What is the Mediation Process?
The mediation process typically involves several stages. The first stage is orientation, during which the mediator explains the process to the parties, highlights the roles of everyone involved and considers the issues that the parties want to resolve.
The second stage is either information exchange, where the couple share the facts and documents related to their finances including their assets, debts and their current and anticipated monthly budgets; or have discussions about the arrangements for the children depending on which is the most pressing issue. All of these issues can be discussed in mediation.
During the next stage, the couple will explore proposals and negotiate an agreement, guided by the mediator. The final stage is the preparation by the mediator of a summary of the agreed proposals which then goes to the parties’ solicitors to draft the agreement, putting it into the form of a court Order.
This is then sent to court to be sealed by a Judge to make it finally binding. Discover more information about the divorce mediation process by visiting Gov.UK website.
Role of the Mediator
The mediator is an impartial third-party who does not take sides or make decisions for the couple. Instead, the mediator is there to facilitate discussion by providing an environment to encourage open and honest communication between the couple while guiding the negotiation process. The mediator's role is to ensure that each party has a chance to express themselves and highlight their interests and concerns and for the other party to hear those interests and concerns, while keeping the discussion focused on finding a mutually satisfying resolution.
Effective communication is key to the success of mediation. Mediation allows for a structured and safe environment where each party can communicate their needs and concerns. It also promotes active listening and enables both parties to have a better understanding of each other's perspective. During the mediation process, it is more productive if the parties are able to stay calm, respectful and open-minded. Some effective communication tips include staying focused on the present, using "I" statements instead of "you" statements and acknowledging the other party's feelings.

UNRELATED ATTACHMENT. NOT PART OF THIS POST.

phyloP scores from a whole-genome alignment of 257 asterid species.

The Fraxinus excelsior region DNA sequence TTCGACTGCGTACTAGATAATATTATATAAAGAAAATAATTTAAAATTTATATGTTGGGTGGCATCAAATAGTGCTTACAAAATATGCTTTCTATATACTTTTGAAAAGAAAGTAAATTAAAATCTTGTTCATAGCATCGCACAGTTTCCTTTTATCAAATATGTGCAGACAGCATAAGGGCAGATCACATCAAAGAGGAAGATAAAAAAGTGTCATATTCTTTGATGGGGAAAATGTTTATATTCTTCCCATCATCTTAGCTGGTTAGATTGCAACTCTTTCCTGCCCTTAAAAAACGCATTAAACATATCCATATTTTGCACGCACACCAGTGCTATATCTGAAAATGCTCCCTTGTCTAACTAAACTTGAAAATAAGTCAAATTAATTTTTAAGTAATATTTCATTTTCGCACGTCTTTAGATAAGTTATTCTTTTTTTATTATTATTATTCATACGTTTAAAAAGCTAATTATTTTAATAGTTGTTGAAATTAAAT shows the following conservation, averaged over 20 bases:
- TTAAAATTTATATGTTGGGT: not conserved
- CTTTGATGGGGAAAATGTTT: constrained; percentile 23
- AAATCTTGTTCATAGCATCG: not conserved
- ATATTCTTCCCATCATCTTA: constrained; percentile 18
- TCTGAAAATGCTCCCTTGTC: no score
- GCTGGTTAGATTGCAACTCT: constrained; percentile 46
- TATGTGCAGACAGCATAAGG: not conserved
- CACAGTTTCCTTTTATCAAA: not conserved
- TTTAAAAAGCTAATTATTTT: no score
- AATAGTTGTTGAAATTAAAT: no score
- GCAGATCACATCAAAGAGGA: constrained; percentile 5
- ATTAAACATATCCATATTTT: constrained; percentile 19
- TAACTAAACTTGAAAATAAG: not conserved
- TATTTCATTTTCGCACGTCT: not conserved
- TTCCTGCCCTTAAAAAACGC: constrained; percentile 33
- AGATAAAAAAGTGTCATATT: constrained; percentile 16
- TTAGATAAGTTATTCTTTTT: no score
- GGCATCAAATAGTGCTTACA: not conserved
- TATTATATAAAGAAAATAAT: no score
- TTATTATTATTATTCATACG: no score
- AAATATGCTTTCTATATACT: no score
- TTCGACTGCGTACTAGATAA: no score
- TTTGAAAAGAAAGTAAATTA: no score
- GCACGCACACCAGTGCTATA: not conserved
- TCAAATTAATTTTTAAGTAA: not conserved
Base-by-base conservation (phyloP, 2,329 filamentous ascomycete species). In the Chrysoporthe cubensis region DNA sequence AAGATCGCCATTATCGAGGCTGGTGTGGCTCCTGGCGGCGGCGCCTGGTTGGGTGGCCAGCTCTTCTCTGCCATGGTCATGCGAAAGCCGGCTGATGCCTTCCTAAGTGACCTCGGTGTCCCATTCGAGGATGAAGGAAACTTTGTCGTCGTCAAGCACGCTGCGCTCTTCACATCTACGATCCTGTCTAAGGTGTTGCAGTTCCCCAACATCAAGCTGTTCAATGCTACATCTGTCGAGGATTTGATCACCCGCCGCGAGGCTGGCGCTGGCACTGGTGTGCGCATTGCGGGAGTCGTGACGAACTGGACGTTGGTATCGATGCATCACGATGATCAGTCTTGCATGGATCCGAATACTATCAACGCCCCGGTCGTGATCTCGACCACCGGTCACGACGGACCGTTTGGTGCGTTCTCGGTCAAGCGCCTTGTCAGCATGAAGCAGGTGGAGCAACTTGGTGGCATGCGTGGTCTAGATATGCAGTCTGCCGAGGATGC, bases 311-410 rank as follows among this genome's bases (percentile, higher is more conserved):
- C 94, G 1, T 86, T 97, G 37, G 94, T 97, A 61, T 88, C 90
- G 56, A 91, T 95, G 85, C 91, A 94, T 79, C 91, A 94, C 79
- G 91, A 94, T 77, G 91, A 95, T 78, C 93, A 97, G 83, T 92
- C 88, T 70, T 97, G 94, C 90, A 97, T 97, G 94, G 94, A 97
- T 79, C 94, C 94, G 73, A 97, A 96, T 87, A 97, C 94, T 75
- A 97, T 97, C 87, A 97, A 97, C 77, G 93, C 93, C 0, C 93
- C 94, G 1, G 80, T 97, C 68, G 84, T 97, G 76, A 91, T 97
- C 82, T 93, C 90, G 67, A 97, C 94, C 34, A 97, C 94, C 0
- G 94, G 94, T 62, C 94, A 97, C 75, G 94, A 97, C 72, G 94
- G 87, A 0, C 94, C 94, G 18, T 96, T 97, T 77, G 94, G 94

Mediation can help reduce conflict and promote a more collaborative approach to resolving disputes during the divorce process. Unlike traditional financial and children proceedings, where the judge decides, mediation allows both parties to reach a mutually agreeable solution in the best interests of their own circumstances. Mediation can also help reduce the tension and stress associated with divorce. It enables both parties to feel heard and have control over the outcome of their dispute.
It's essential to understand that mediators are neutral third parties and cannot provide legal advice. However, they can help parties communicate effectively and reach a mutually agreed resolution. During the mediation process, you are encouraged to obtain independent legal advice from your own solicitor who can provide you with legal advice and guidance on your legal rights. The role of your lawyer in mediation is to provide legal advice and help you navigate the issues and the court system if necessary.
The Team at Parfitt Cresswell Can Help
When considering the use of mediation in divorce proceedings, it is important to weigh up your options and consider the benefits. Utilising an impartial mediator can aid in preserving a productive and positive working relationship with your ex-partner for any future aspects of parenting, financial decisions, or visitation schedules. With plenty of positive outcomes to mediation, it reaps many rewards such as reducing legal costs, creating less stress during the process and allowing parties to maintain control over decisions that involve their lives.
If you are interested in pursuing mediation as a way to navigate the issues that need resolution on separation from your partner or spouse, at Parfitt Cresswell we can offer you mediation with an accredited mediator who will help guide you through this difficult transition. The first session is offered on a fixed fee basis amounting to £80 plus VAT and will provide you with all of the information that you need to decide if this is a process you would like to try and if so to take you to the next stage. Please do call us on 0330 912 1009 if you would like to know more.
Get in touch and organise a free initial consultation with one of our legal expertsBook now